Stress eating, a form of emotional eating, is usually described as the act of overeating due to mental stress. Oftentimes, when people stress eat, they are not really hungry but use food as a way to cope with their stressful situation. This is often a result of seeing others using food to cope with heavy emotions. My favorite example of this is the classic eating a tub of ice cream on the couch after a break up.

Most people choose to eat easy-to-grab, processed foods when stressed, which is why stress eating can result in high blood pressure, weight gain, low energy, and… yep, even more stress.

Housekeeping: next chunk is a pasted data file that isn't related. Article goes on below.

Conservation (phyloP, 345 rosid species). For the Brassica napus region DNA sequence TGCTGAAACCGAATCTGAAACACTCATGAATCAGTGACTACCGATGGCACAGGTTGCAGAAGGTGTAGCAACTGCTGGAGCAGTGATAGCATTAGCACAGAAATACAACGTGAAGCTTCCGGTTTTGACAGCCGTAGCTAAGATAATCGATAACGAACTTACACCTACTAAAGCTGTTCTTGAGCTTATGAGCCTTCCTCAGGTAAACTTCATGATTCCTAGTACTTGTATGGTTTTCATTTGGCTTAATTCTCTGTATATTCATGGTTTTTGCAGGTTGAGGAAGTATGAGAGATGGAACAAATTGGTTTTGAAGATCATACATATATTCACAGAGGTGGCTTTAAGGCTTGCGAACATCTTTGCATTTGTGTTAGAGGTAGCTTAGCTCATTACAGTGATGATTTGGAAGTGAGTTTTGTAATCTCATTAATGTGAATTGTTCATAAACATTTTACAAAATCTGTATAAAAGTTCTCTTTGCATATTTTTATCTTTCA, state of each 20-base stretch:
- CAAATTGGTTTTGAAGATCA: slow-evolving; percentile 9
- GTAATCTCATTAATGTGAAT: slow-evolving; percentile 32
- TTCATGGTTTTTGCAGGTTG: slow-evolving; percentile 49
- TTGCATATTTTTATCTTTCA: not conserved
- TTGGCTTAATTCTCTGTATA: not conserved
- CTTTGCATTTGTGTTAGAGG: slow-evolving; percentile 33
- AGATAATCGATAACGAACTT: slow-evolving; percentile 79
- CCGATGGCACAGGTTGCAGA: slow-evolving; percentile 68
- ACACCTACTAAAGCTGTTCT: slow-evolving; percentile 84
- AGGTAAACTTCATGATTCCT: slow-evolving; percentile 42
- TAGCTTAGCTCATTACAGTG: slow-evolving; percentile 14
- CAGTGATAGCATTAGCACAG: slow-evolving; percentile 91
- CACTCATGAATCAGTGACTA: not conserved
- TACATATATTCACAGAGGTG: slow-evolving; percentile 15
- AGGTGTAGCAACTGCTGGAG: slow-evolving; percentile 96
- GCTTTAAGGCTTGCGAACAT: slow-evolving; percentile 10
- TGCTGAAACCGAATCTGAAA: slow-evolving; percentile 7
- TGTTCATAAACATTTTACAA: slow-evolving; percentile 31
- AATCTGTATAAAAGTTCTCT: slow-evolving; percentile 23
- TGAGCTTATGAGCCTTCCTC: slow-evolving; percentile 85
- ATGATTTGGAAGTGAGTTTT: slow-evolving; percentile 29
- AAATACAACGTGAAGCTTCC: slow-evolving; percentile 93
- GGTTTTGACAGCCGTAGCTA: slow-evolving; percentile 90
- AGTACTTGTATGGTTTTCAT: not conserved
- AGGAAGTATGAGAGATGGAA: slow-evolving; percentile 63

Think about it: when you’re stressed and overwhelmed, you don’t want to spend half an hour cooking in the kitchen. You don’t even feel like you have the time! Plus, you want food that’s going to make you feel good and provide a quick hit of dopamine, which is almost always something with a lot of sugar or salt – or both. 

And while you might feel better while you’re eating, the food isn’t getting to the root of the problem – the stress that caused you to eat in the first place. In fact, stress eating is often part of a vicious cycle. 

Feel stressed → Eat something salty or sugary → Keep eating because it feels good → Eventually feel bad because you overate and on top of that, you’re STILL stressed

This is why it’s so important to know how to manage stress and stop stress eating altogether!

Related reads ⤵

How to stop stress eating